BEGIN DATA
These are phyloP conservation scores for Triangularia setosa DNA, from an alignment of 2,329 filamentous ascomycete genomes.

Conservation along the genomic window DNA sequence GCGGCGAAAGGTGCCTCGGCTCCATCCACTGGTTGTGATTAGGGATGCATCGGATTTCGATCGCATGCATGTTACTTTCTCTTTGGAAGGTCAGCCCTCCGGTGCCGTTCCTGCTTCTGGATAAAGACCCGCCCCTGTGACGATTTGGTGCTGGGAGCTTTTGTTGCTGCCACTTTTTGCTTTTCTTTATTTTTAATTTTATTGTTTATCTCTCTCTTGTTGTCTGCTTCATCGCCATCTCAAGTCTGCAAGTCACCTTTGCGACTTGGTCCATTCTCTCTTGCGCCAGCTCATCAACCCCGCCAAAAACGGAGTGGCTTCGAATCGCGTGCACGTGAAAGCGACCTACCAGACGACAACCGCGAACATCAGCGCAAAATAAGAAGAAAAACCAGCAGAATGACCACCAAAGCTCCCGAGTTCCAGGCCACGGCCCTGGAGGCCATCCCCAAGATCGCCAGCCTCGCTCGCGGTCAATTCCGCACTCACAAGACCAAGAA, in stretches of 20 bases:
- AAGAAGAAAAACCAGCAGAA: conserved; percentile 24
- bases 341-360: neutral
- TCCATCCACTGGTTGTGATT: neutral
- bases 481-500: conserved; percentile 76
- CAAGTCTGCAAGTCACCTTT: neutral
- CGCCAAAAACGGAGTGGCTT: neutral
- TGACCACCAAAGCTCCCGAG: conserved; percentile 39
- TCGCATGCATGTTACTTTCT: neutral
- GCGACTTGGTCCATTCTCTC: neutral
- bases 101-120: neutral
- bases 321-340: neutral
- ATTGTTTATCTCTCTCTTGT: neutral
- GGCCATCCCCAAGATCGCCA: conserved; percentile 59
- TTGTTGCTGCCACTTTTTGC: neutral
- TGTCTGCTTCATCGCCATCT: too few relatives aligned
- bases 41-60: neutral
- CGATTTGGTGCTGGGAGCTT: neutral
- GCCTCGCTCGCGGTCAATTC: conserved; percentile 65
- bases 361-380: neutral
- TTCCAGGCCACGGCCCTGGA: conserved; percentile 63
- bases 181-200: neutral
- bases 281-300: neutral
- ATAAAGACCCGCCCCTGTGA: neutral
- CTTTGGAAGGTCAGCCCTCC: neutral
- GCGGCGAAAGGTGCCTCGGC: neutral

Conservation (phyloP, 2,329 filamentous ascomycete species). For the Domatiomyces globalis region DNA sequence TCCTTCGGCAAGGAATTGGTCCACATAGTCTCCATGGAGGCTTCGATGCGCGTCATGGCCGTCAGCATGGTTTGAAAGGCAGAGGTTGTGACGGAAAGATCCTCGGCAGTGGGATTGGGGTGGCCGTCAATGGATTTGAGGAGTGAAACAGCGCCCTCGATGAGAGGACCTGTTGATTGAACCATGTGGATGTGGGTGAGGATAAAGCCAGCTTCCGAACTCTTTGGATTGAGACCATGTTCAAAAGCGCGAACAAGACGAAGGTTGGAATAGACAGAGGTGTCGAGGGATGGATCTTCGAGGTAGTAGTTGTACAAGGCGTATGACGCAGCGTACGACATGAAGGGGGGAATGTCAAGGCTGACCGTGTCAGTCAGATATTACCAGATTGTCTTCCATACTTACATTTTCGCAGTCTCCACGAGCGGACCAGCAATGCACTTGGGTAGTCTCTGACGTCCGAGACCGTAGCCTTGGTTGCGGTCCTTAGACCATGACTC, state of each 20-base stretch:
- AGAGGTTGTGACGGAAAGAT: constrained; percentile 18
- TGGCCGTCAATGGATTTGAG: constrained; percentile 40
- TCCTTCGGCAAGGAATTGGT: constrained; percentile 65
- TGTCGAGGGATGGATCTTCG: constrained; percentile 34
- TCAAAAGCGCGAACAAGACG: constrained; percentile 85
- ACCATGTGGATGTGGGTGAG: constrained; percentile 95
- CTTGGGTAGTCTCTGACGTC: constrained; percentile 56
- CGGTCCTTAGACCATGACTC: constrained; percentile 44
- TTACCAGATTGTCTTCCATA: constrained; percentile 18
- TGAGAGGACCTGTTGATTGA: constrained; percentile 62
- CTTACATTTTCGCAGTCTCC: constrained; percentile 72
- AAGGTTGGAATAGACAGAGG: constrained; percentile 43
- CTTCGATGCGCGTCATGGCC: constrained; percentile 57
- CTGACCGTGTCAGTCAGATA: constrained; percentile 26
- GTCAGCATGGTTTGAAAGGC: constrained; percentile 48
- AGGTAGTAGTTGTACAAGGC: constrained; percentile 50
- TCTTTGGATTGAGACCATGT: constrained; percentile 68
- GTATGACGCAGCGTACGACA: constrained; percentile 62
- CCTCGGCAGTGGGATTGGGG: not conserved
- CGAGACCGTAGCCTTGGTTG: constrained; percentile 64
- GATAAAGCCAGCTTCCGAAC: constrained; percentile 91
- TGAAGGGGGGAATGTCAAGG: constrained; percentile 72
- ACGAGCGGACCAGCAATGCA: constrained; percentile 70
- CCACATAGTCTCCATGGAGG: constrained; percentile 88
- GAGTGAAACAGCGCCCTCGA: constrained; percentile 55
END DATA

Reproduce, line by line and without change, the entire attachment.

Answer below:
These are phyloP conservation scores for Triangularia setosa DNA, from an alignment of 2,329 filamentous ascomycete genomes.

Conservation along the genomic window DNA sequence GCGGCGAAAGGTGCCTCGGCTCCATCCACTGGTTGTGATTAGGGATGCATCGGATTTCGATCGCATGCATGTTACTTTCTCTTTGGAAGGTCAGCCCTCCGGTGCCGTTCCTGCTTCTGGATAAAGACCCGCCCCTGTGACGATTTGGTGCTGGGAGCTTTTGTTGCTGCCACTTTTTGCTTTTCTTTATTTTTAATTTTATTGTTTATCTCTCTCTTGTTGTCTGCTTCATCGCCATCTCAAGTCTGCAAGTCACCTTTGCGACTTGGTCCATTCTCTCTTGCGCCAGCTCATCAACCCCGCCAAAAACGGAGTGGCTTCGAATCGCGTGCACGTGAAAGCGACCTACCAGACGACAACCGCGAACATCAGCGCAAAATAAGAAGAAAAACCAGCAGAATGACCACCAAAGCTCCCGAGTTCCAGGCCACGGCCCTGGAGGCCATCCCCAAGATCGCCAGCCTCGCTCGCGGTCAATTCCGCACTCACAAGACCAAGAA, in stretches of 20 bases:
- AAGAAGAAAAACCAGCAGAA: conserved; percentile 24
- bases 341-360: neutral
- TCCATCCACTGGTTGTGATT: neutral
- bases 481-500: conserved; percentile 76
- CAAGTCTGCAAGTCACCTTT: neutral
- CGCCAAAAACGGAGTGGCTT: neutral
- TGACCACCAAAGCTCCCGAG: conserved; percentile 39
- TCGCATGCATGTTACTTTCT: neutral
- GCGACTTGGTCCATTCTCTC: neutral
- bases 101-120: neutral
- bases 321-340: neutral
- ATTGTTTATCTCTCTCTTGT: neutral
- GGCCATCCCCAAGATCGCCA: conserved; percentile 59
- TTGTTGCTGCCACTTTTTGC: neutral
- TGTCTGCTTCATCGCCATCT: too few relatives aligned
- bases 41-60: neutral
- CGATTTGGTGCTGGGAGCTT: neutral
- GCCTCGCTCGCGGTCAATTC: conserved; percentile 65
- bases 361-380: neutral
- TTCCAGGCCACGGCCCTGGA: conserved; percentile 63
- bases 181-200: neutral
- bases 281-300: neutral
- ATAAAGACCCGCCCCTGTGA: neutral
- CTTTGGAAGGTCAGCCCTCC: neutral
- GCGGCGAAAGGTGCCTCGGC: neutral

Conservation (phyloP, 2,329 filamentous ascomycete species). For the Domatiomyces globalis region DNA sequence TCCTTCGGCAAGGAATTGGTCCACATAGTCTCCATGGAGGCTTCGATGCGCGTCATGGCCGTCAGCATGGTTTGAAAGGCAGAGGTTGTGACGGAAAGATCCTCGGCAGTGGGATTGGGGTGGCCGTCAATGGATTTGAGGAGTGAAACAGCGCCCTCGATGAGAGGACCTGTTGATTGAACCATGTGGATGTGGGTGAGGATAAAGCCAGCTTCCGAACTCTTTGGATTGAGACCATGTTCAAAAGCGCGAACAAGACGAAGGTTGGAATAGACAGAGGTGTCGAGGGATGGATCTTCGAGGTAGTAGTTGTACAAGGCGTATGACGCAGCGTACGACATGAAGGGGGGAATGTCAAGGCTGACCGTGTCAGTCAGATATTACCAGATTGTCTTCCATACTTACATTTTCGCAGTCTCCACGAGCGGACCAGCAATGCACTTGGGTAGTCTCTGACGTCCGAGACCGTAGCCTTGGTTGCGGTCCTTAGACCATGACTC, state of each 20-base stretch:
- AGAGGTTGTGACGGAAAGAT: constrained; percentile 18
- TGGCCGTCAATGGATTTGAG: constrained; percentile 40
- TCCTTCGGCAAGGAATTGGT: constrained; percentile 65
- TGTCGAGGGATGGATCTTCG: constrained; percentile 34
- TCAAAAGCGCGAACAAGACG: constrained; percentile 85
- ACCATGTGGATGTGGGTGAG: constrained; percentile 95
- CTTGGGTAGTCTCTGACGTC: constrained; percentile 56
- CGGTCCTTAGACCATGACTC: constrained; percentile 44
- TTACCAGATTGTCTTCCATA: constrained; percentile 18
- TGAGAGGACCTGTTGATTGA: constrained; percentile 62
- CTTACATTTTCGCAGTCTCC: constrained; percentile 72
- AAGGTTGGAATAGACAGAGG: constrained; percentile 43
- CTTCGATGCGCGTCATGGCC: constrained; percentile 57
- CTGACCGTGTCAGTCAGATA: constrained; percentile 26
- GTCAGCATGGTTTGAAAGGC: constrained; percentile 48
- AGGTAGTAGTTGTACAAGGC: constrained; percentile 50
- TCTTTGGATTGAGACCATGT: constrained; percentile 68
- GTATGACGCAGCGTACGACA: constrained; percentile 62
- CCTCGGCAGTGGGATTGGGG: not conserved
- CGAGACCGTAGCCTTGGTTG: constrained; percentile 64
- GATAAAGCCAGCTTCCGAAC: constrained; percentile 91
- TGAAGGGGGGAATGTCAAGG: constrained; percentile 72
- ACGAGCGGACCAGCAATGCA: constrained; percentile 70
- CCACATAGTCTCCATGGAGG: constrained; percentile 88
- GAGTGAAACAGCGCCCTCGA: constrained; percentile 55